InterHam Advanced Waveform
An open source waveform to provide time division multiple access (TDMA) and frequency division multiple access (FDMA) capabilities on top of current Wi-Fi technology. Currently the HamWAN project uses a proprietary version of Wi-Fi with TDMA. The goal of InterHam is to provide a protocol available to anyone, including commercial vendors, to implement. Currently the project is in the research and development phase.
TDMA provides more efficient use of limited radio spectrum by assigning clients chunks of time (time slots) on the network in which they can freely transmit. This eliminates the overhead of requesting permission to transmit and waiting for a response, along with preventing another client from trying to request at the same time, causing neither to get a response.
FDMA also provides more efficient use of spectrum by dividing a channel up into smaller pieces (subchannels) in which multiple clients can transmit at the same time, including the ability to avoid parts of the spectrum occupied by interference. By dynamically allocating subchannels to clients it can scale based on bandwidth and latency requirements of clients currently on the network. For example, under heavy network load, small subchannels can be dedicated to certain clients (and further divided by TDMA) to ensure low latency connections for low bandwidth services such as voice-over-IP (VoIP). Another benefit from dynamic subchannel allocation is allowing multiple networks squeezed together to avoid stepping on each other by fairly dividing up available spectrum among the overlapping networks.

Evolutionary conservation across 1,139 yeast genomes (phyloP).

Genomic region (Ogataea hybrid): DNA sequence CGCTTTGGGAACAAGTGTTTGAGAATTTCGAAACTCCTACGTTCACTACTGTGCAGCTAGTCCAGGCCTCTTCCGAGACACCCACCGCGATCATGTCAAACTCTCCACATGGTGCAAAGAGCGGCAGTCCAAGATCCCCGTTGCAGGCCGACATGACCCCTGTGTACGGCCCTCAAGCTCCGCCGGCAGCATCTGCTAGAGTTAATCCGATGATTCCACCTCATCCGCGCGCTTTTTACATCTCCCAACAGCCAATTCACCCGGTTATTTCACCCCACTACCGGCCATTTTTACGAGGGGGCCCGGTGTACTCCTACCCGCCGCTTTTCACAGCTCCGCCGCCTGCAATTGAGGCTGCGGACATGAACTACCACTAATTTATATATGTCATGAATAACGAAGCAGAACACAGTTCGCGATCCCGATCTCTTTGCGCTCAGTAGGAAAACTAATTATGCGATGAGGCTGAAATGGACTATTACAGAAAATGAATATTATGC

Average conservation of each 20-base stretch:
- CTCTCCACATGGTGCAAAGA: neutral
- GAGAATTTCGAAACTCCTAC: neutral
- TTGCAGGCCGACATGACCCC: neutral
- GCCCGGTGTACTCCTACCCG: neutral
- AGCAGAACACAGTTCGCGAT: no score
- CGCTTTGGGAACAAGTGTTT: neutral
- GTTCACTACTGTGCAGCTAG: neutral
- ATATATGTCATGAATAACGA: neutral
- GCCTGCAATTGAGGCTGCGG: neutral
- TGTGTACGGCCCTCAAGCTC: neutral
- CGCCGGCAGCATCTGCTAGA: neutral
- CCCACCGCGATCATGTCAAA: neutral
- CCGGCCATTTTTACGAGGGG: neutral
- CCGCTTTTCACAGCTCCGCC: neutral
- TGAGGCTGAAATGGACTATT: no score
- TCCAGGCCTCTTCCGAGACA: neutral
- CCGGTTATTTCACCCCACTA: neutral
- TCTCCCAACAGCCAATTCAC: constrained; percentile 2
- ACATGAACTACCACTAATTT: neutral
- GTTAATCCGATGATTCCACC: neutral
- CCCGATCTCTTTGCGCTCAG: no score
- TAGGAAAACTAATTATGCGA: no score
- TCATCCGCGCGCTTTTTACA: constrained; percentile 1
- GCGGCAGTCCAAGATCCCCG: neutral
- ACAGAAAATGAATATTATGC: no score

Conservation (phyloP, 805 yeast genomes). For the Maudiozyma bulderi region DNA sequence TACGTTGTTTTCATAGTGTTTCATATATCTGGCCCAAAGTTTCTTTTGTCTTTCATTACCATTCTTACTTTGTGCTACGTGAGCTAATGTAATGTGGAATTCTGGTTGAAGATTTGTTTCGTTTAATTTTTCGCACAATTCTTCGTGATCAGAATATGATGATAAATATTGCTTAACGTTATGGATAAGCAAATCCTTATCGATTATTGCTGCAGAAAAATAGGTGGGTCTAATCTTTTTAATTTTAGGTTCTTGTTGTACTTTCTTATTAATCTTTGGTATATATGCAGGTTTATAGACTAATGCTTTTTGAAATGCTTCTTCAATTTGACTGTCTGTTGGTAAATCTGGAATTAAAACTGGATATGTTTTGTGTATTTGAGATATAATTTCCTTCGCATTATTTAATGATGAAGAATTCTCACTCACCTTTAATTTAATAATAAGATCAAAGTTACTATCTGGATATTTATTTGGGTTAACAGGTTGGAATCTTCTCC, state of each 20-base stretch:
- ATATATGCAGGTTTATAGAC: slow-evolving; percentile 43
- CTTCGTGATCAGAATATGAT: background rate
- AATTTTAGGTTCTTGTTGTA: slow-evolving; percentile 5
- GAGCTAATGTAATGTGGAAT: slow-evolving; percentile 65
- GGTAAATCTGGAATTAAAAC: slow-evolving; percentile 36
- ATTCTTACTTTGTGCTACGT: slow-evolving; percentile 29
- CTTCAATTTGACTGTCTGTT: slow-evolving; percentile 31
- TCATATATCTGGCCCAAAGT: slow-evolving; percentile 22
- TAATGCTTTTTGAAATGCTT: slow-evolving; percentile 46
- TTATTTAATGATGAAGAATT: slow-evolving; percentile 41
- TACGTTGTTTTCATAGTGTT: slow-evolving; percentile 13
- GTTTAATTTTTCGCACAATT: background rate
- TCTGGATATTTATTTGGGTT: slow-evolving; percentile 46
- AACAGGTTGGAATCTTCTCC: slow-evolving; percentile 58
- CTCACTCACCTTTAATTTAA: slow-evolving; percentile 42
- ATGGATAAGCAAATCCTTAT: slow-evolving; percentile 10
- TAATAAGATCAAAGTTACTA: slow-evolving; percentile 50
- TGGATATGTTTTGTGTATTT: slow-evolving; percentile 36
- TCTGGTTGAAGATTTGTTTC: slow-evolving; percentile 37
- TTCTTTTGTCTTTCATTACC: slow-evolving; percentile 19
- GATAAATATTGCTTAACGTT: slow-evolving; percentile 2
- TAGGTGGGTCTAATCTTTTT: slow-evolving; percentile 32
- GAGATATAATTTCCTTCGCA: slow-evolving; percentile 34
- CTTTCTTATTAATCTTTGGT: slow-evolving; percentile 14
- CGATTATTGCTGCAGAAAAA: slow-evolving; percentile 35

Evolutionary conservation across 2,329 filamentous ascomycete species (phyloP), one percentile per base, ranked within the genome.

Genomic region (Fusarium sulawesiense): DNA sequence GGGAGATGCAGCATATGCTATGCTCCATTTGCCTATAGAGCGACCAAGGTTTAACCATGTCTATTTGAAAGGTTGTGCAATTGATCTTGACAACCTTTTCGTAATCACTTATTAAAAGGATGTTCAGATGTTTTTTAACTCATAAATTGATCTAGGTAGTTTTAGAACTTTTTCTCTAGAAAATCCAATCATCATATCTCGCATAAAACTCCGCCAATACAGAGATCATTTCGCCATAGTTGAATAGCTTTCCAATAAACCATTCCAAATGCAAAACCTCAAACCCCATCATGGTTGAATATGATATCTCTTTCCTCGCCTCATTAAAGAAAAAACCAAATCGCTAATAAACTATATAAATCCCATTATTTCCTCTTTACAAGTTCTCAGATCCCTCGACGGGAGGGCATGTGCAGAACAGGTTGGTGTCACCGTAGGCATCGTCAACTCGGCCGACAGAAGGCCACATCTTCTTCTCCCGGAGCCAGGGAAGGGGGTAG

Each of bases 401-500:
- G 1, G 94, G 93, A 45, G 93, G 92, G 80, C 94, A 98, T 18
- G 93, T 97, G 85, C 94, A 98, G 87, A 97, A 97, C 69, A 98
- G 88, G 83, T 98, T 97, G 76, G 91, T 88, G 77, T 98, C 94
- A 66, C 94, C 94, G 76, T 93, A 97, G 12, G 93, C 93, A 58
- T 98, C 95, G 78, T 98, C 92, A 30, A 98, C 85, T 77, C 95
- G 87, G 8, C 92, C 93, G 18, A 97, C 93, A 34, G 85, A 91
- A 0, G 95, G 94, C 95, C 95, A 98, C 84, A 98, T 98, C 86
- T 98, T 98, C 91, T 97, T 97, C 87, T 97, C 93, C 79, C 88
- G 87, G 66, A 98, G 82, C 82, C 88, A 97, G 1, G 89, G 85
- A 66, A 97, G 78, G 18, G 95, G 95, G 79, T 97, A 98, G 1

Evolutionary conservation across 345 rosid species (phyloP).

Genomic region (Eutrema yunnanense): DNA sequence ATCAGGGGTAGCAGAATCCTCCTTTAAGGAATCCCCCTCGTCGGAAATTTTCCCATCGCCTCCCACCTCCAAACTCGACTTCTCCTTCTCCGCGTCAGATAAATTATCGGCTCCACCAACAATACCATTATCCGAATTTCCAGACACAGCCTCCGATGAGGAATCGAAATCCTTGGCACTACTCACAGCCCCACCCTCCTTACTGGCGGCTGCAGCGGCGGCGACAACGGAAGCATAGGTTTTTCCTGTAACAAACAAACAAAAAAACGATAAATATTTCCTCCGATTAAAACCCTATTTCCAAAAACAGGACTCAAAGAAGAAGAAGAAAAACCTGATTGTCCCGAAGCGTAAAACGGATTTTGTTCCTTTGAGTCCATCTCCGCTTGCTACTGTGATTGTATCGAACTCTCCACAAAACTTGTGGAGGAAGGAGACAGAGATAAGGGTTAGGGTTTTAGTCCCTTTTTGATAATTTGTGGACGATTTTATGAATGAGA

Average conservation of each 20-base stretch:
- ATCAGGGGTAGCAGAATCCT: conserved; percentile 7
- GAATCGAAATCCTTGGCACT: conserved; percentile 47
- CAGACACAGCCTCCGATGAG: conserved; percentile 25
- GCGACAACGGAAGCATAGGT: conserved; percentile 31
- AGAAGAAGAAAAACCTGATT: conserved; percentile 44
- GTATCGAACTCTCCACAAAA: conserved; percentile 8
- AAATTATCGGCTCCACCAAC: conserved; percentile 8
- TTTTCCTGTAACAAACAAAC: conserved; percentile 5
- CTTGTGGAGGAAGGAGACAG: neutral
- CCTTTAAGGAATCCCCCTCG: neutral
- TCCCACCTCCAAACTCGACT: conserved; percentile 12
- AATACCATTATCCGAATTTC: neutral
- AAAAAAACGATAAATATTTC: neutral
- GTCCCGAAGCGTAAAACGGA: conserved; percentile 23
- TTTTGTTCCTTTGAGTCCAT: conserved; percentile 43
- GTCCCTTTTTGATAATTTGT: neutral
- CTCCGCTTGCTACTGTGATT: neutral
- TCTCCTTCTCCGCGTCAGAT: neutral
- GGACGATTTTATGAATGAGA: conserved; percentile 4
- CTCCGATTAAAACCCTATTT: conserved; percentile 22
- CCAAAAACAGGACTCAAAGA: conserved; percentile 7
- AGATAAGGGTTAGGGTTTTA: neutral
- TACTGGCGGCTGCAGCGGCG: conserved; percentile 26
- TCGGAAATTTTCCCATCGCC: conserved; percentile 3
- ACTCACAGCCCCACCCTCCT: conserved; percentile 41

Strong subchannel filters reduce the out-of-band noise from a subchannel, allowing tighter grouping for more efficient bandwidth usage.
The design is currently being developed in GNU Radio. This will allow testing of the waveform in varying simulated conditions to optimize it. Source code will be made publicly available.